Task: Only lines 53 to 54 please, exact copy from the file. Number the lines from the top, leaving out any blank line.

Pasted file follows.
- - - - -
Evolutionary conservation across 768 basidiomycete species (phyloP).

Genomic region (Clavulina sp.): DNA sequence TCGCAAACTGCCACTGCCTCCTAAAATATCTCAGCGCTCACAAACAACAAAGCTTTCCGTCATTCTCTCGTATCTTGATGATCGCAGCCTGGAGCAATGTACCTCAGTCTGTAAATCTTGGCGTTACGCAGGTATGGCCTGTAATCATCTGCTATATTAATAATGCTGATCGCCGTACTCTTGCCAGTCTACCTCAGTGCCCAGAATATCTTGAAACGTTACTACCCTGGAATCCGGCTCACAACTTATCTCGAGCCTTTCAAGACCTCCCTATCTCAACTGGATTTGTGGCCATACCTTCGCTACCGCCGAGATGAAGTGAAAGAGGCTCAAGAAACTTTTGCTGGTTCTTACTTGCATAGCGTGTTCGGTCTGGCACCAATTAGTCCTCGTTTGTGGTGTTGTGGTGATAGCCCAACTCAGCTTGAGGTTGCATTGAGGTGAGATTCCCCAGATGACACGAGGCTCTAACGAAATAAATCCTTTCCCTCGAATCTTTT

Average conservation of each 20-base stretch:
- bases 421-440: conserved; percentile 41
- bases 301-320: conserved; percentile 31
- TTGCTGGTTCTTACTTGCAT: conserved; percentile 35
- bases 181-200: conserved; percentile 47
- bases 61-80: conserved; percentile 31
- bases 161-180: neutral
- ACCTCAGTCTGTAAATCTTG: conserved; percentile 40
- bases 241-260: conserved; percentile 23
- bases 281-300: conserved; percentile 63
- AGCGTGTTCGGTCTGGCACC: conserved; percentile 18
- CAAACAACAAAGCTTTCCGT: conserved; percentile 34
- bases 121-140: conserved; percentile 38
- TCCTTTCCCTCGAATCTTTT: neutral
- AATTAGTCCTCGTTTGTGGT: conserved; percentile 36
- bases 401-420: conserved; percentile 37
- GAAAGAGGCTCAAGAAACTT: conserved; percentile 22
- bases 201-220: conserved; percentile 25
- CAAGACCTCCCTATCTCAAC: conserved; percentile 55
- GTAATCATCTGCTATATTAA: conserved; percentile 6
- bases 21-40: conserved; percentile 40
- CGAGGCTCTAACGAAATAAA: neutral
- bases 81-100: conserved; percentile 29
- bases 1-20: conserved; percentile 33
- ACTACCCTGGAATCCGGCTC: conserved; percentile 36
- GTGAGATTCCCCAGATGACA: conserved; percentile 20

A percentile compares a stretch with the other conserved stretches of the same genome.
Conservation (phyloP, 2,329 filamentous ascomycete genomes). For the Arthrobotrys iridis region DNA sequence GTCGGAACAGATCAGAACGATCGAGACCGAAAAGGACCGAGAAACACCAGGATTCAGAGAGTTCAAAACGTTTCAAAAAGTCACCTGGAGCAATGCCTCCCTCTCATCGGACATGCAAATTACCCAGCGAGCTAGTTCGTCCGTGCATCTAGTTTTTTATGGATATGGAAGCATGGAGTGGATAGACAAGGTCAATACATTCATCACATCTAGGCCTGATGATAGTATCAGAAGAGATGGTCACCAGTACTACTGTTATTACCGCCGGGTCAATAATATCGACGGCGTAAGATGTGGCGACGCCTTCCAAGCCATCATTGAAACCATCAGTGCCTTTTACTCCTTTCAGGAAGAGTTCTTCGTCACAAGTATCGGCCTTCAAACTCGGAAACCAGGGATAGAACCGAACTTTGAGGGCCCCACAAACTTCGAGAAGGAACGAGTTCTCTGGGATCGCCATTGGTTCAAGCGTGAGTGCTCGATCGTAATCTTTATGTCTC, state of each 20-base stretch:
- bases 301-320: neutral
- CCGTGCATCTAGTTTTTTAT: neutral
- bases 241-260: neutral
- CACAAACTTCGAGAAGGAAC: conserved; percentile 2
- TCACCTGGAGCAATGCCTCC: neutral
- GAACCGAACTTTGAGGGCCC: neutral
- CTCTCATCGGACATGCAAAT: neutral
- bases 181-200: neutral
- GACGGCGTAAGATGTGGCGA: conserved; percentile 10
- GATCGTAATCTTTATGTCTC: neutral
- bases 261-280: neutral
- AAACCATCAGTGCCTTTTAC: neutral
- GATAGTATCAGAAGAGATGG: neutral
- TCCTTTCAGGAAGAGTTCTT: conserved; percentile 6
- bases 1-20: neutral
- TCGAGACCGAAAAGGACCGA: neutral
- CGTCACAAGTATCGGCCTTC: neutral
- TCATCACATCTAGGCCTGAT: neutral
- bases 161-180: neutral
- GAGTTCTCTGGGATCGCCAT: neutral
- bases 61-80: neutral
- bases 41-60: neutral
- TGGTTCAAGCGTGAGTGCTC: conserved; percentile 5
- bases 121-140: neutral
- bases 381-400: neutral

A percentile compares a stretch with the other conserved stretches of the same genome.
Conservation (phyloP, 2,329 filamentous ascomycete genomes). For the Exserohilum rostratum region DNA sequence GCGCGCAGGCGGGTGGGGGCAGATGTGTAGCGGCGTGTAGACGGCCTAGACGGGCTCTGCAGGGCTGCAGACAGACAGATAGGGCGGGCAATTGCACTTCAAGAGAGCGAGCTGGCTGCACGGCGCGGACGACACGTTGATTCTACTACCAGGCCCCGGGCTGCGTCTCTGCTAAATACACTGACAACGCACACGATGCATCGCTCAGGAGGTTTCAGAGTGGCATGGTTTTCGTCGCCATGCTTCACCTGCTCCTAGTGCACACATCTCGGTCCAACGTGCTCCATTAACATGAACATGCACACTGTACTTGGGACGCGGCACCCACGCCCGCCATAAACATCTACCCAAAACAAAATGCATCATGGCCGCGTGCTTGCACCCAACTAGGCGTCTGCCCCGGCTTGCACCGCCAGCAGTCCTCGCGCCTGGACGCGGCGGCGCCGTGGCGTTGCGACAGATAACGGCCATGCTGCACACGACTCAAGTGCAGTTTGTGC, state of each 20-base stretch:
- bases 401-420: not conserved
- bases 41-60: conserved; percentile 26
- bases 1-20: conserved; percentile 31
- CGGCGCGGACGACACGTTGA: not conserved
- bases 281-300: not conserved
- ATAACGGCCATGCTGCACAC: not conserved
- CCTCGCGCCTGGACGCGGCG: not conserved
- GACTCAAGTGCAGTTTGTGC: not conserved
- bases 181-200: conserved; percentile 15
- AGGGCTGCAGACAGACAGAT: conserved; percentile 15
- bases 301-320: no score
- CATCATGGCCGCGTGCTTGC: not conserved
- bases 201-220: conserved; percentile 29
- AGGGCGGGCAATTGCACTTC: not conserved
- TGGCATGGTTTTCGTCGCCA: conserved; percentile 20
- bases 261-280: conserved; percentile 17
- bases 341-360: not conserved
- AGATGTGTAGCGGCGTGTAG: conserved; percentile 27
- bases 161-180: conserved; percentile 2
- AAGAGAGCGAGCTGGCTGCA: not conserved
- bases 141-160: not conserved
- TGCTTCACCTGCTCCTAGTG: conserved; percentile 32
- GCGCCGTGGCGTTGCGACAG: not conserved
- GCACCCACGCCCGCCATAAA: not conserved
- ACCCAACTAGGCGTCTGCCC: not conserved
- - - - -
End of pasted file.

- TGGTTCAAGCGTGAGTGCTC: conserved; percentile 5
- bases 121-140: neutral